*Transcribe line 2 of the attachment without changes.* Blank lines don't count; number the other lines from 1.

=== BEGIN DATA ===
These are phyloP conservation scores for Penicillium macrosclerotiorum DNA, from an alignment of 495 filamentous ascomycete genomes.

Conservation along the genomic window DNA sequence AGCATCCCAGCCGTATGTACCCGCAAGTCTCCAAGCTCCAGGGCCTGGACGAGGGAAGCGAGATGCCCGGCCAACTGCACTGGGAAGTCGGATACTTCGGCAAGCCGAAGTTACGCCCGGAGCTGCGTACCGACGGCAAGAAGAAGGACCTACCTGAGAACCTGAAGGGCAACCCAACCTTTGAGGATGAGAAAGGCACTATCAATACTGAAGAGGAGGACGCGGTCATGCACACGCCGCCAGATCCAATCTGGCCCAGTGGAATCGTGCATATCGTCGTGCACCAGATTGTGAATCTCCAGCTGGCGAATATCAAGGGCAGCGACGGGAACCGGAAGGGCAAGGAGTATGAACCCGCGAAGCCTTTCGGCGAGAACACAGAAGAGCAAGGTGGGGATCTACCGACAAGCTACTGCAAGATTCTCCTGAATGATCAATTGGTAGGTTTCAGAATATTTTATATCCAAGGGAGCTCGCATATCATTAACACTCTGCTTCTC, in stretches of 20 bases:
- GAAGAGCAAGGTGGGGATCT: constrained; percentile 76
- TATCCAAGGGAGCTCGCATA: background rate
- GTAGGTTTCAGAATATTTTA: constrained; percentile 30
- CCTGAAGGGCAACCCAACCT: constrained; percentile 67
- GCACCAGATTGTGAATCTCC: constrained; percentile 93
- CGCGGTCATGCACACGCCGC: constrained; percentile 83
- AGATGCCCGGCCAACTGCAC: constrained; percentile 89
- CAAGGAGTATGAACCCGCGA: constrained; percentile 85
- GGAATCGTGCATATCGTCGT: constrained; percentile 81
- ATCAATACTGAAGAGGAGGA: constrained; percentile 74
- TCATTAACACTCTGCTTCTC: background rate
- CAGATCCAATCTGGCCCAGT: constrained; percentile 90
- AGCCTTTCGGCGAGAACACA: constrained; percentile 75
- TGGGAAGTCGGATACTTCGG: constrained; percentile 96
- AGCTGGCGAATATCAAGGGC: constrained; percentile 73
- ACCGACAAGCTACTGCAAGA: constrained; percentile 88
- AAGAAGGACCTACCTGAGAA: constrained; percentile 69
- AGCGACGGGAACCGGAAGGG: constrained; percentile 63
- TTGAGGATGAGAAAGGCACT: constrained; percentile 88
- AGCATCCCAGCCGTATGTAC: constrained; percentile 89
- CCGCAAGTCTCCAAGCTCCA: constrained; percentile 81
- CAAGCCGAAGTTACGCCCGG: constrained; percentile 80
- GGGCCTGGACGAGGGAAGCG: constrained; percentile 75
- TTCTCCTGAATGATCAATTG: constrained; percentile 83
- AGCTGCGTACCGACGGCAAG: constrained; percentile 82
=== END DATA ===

Conservation along the genomic window DNA sequence AGCATCCCAGCCGTATGTACCCGCAAGTCTCCAAGCTCCAGGGCCTGGACGAGGGAAGCGAGATGCCCGGCCAACTGCACTGGGAAGTCGGATACTTCGGCAAGCCGAAGTTACGCCCGGAGCTGCGTACCGACGGCAAGAAGAAGGACCTACCTGAGAACCTGAAGGGCAACCCAACCTTTGAGGATGAGAAAGGCACTATCAATACTGAAGAGGAGGACGCGGTCATGCACACGCCGCCAGATCCAATCTGGCCCAGTGGAATCGTGCATATCGTCGTGCACCAGATTGTGAATCTCCAGCTGGCGAATATCAAGGGCAGCGACGGGAACCGGAAGGGCAAGGAGTATGAACCCGCGAAGCCTTTCGGCGAGAACACAGAAGAGCAAGGTGGGGATCTACCGACAAGCTACTGCAAGATTCTCCTGAATGATCAATTGGTAGGTTTCAGAATATTTTATATCCAAGGGAGCTCGCATATCATTAACACTCTGCTTCTC, in stretches of 20 bases: